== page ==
Unchanged Unending

Unchanged Unending

misty

Translation by Rachel Willson-Broyles

Honestly. I wouldn’t change anything because our love was the most beautiful thing I’ve experienced and there’s nothing, nothing I regret. Do you hear me? I promise and swear everything was perfect. Together we were like the love that everyone goes around waiting for, you know, the love all the films and books and songs fail to capture.

If I had to? If someone were to put a pistol to my head and really force me to change something now, afterwards, then I would probably change our first meeting. I mean, not because there was anything wrong with it, but honestly, how romantic is it to meet in the waiting room at a hospital?

Or a hospital is probably okay. It’s a little dramatic, sort of. We can keep the hospital. But if I had to change something I’d probably put us in a different waiting room. Instead of catching sight of each other at the STD clinic our eyes would meet at, like. . .I don’t know. . .the cancer ward. Is there one of those at Södersjukhuset? We’ll say there is. We’re sitting there on the cancer ward and our eyes meet and time stands still and you’re so fantastically beautiful that I can’t concentrate on my magazine.
Do you remember that? How I just sat there and pretended to read the gossip pages for several minutes just because I didn’t dare meet your eyes.

And as long as we’re at it I’d like to exchange the magazine for something that’s a little more me. Let’s have me sit there in the waiting room reading Anna Karenina. And instead of you leaning forward and saying what you said (damn it’s nice not to be the only one worrying about my holiday hookups), you lean forward and say something about Tolstoy’s insightful manner of depicting, like, women or animals or the class society. That can be our first meeting. And instead of running into each other out at the bus stop again and starting to talk about how shady it felt to pee in that plastic cup and how hard it is to stop in the middle of peeing, we run into each other out at the bus stop and start talking about how tough it is to have a loved one with cancer. Yeah, that should work.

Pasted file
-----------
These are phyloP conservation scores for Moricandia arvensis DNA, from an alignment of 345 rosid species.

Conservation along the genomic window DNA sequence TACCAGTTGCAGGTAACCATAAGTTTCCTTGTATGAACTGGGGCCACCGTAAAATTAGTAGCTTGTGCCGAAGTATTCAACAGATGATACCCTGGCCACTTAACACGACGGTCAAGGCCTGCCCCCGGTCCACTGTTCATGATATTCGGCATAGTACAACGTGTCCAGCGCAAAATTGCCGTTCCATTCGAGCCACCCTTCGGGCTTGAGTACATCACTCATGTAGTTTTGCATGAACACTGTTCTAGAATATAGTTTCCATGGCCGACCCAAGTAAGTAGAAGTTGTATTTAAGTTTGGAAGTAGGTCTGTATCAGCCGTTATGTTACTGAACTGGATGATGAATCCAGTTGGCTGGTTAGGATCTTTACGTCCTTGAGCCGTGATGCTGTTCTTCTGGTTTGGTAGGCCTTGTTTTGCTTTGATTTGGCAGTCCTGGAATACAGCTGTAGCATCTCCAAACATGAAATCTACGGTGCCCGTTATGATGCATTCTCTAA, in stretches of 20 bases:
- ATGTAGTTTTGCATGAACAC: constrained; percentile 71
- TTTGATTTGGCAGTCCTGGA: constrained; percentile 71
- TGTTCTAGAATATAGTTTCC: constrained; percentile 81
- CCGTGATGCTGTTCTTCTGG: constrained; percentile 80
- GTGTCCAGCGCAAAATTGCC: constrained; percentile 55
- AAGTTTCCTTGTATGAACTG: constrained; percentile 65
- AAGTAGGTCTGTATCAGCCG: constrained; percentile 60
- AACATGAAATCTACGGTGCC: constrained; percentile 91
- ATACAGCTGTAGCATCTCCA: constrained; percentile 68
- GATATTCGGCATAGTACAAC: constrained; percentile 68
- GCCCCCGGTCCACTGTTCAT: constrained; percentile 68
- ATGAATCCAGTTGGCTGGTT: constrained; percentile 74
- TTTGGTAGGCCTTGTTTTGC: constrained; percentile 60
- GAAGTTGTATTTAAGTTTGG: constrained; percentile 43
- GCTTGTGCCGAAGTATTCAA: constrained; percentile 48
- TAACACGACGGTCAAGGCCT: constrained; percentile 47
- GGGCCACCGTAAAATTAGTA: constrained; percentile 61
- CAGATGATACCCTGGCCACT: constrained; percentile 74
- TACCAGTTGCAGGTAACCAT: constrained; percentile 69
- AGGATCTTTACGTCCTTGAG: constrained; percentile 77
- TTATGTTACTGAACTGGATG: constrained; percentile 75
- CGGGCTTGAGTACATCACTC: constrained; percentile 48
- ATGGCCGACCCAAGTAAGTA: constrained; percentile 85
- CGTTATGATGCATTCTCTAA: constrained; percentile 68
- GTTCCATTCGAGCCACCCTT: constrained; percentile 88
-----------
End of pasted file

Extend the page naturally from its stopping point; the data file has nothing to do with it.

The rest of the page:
And now we’re standing there by the bus stop and you ask me for a cigarette and I compliment you on your tattoo and you tell that funny story about how you decided to get it in Thailand when you were high as a kite and then you woke up and went around for several weeks hoping, hoping it was just a henna tattoo. We’ll keep that part—just as it was. But can we please take out the totally idiotic question I asked next? (So, was it a henna tattoo?) I’m still ashamed about that. Other than that there’s nothing I want to change.

Nothing.
Okay, maybe the weather, actually.

We’ll take out that windy fall rain and replace it with sunshine. Or even better. Let’s say that we meet for the first time right when spring is starting to come to life. The scents are filling the city and everyone is pleasantly unprepared for the warmth and they get transformed into goldfish and agree that it’s sure as hell never been this warm before. Let’s have that kind of sunshine on us as we’re standing there at the bus stop, and instead of taking the bus we start wandering down Ringvägen. Trees are shining green and your teeth are shining yellow and our shoes are sticking to the summery-warm asphalt because fuck it, it’s not spring anymore, it’s suddenly become the most beautiful summer in the world. Distant sounds from basketball-playing kids and broiling sunshine and we’re just wandering along there and enjoying it and talking about exactly the same things we chatted about on that rainy fall day on the bus. You remember, right?